Listen to BOYS
Listen to GERM HUNK

Boom Swagger Salon

Once again, we here at Total Fest are thrilled to name Boom Swagger as one of our sponsors! Last year, we posted a list of some of the reasons this local salon staple is great. Of course, all of those still reasons still apply, but I'd like to take this opportunity to personally expand on that list just a tad:

6. When I moved here three years ago, I had the lingering city-boy-stress of finding a salon that could do my gloriously thinning locks justice. Lo and behold, Boom Swagger was just the joint to make me feel right at home. Some people have their go-to mechanic; I have my go to stylist (Katie, holla). Proud to say, three years and counting, I haven't even had to consider looking elsewhere.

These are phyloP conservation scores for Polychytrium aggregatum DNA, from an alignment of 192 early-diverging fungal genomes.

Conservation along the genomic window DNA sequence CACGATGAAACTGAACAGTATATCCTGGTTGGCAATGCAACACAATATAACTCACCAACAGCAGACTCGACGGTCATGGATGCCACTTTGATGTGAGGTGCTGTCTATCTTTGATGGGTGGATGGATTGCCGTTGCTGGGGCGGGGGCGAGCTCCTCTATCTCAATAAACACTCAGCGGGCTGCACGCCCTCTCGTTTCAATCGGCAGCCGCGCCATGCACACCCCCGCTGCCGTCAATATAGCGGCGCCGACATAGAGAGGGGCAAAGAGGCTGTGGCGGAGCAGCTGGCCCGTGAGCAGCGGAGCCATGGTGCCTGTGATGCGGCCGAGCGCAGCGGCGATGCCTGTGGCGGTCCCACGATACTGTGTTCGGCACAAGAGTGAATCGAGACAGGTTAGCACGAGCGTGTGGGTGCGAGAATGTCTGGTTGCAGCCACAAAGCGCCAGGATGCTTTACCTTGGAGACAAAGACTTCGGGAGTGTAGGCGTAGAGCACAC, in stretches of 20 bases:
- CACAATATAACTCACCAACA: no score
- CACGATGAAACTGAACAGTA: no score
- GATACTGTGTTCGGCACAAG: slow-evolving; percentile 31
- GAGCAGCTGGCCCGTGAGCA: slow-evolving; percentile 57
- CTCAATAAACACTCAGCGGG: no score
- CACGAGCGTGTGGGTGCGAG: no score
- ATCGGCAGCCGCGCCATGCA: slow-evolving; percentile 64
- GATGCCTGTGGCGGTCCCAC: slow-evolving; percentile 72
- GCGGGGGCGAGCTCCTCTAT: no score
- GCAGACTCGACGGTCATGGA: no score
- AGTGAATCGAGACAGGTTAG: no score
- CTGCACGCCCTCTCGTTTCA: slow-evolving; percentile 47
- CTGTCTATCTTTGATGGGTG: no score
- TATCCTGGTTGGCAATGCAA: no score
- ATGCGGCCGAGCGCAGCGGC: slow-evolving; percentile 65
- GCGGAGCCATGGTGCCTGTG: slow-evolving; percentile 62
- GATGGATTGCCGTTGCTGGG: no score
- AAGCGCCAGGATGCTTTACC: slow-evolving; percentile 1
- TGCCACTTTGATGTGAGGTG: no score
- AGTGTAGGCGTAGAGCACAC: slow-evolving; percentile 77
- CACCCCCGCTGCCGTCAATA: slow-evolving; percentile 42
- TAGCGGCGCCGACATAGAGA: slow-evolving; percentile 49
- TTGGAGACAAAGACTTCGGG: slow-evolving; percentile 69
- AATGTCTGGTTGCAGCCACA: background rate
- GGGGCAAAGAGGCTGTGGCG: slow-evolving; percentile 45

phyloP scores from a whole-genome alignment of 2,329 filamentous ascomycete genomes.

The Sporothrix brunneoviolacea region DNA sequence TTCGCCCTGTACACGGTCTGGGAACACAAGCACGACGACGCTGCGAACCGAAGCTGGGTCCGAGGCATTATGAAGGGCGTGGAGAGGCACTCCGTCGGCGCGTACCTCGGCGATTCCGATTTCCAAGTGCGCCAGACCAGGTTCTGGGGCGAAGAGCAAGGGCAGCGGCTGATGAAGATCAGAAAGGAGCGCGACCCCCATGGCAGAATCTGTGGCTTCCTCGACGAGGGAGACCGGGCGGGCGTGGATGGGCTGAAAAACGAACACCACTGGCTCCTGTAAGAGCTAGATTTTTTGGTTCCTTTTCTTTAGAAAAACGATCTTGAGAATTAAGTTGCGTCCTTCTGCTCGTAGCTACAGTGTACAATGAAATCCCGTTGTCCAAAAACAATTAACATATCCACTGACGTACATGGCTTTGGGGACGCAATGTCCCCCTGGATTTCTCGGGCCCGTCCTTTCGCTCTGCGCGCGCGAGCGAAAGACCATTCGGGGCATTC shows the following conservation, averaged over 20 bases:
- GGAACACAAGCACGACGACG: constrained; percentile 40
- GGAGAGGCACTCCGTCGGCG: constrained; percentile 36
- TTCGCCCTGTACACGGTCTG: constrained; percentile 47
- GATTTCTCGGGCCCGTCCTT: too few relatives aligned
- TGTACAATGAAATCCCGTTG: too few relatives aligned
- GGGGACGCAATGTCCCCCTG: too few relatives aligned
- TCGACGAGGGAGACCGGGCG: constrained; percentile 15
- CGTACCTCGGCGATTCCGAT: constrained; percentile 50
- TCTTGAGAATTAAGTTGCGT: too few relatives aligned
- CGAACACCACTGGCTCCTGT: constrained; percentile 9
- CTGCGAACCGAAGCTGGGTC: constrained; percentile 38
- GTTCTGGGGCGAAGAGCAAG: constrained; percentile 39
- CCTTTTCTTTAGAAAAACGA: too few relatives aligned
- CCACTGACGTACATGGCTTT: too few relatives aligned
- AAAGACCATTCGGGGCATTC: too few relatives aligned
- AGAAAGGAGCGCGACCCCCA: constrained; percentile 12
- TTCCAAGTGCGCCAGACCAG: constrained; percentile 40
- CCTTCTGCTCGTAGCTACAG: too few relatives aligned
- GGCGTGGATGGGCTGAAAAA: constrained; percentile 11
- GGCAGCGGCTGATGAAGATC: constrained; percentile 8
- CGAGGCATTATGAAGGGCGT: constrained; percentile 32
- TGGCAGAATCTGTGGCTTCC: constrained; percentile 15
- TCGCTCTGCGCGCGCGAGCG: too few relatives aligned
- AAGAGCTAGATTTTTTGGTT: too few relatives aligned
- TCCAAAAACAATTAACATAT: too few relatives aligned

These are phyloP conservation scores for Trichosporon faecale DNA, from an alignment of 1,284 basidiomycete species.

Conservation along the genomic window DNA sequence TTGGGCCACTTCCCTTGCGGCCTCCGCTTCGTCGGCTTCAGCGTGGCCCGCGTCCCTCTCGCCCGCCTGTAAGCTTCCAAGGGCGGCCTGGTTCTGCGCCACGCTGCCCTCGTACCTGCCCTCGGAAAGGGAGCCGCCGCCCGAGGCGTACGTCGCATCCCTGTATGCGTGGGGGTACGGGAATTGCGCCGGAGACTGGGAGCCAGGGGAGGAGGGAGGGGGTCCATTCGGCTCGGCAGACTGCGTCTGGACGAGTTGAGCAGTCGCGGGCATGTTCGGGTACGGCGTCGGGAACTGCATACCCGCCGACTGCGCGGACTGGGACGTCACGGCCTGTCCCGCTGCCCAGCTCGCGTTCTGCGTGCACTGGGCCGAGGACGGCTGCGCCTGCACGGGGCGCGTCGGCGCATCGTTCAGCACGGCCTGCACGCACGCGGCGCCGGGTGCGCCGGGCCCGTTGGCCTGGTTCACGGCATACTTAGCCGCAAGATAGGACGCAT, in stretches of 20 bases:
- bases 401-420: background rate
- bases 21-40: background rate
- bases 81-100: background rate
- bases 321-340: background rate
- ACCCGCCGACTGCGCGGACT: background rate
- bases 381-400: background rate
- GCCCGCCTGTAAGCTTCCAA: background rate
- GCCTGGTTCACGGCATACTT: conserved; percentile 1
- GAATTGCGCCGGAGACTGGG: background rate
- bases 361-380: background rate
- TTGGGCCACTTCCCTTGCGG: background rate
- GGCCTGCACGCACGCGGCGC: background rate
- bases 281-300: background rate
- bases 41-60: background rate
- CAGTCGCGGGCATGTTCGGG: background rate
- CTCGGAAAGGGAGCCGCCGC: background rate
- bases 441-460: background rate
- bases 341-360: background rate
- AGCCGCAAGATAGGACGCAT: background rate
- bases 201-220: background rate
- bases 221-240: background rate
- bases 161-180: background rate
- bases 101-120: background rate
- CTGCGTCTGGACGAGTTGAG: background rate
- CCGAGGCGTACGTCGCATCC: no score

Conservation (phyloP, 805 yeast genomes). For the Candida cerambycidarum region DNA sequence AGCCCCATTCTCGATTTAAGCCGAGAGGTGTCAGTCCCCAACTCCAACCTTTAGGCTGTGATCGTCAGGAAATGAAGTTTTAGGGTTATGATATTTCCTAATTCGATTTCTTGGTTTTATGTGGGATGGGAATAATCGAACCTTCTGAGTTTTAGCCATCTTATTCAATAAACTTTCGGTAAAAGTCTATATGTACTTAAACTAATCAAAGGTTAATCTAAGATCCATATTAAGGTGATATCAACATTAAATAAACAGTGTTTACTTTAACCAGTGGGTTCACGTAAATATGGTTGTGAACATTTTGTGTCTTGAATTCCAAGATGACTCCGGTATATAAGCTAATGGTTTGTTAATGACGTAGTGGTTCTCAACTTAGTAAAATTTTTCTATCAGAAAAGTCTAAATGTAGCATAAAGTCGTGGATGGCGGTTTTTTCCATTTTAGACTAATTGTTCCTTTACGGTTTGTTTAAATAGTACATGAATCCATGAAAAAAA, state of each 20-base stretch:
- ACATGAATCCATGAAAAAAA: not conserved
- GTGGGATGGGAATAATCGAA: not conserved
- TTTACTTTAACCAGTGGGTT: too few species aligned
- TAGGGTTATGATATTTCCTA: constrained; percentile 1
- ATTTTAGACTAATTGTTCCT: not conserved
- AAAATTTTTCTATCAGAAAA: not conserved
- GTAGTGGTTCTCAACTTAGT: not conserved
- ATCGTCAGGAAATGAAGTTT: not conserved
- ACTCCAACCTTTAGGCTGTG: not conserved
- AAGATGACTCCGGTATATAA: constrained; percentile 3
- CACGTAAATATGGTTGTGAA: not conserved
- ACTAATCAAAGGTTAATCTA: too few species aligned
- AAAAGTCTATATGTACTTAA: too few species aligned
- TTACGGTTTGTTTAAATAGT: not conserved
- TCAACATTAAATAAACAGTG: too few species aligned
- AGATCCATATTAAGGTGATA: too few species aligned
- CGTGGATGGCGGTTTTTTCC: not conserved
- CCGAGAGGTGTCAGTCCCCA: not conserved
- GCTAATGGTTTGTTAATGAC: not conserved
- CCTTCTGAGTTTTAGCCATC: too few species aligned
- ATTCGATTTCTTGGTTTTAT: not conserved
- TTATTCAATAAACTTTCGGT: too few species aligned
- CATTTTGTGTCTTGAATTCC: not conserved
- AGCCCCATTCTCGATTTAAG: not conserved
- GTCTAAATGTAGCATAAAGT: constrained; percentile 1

7. Everyone on staff their is friendly and knowledgeable. It's the thing you hope for with any business you patronize, but Boom Swagger always hits it out of the park (not to mix metaphors, but I'm having trouble coming up with the hair-styling equivalent of hitting a home run, my bad).

8. As previously addressed in last year's list, their name comes from a Murder City Devils song, which is awesome, but I can't help but think of Lil' B and all his SWAG when I hear their name. For me this is a very, very good thing. SWAG.

9. In addition to their excellent pre-cut refreshment service, they also have a great reading selection.

10. Like all of our sponsors, they are a generous, community driven business.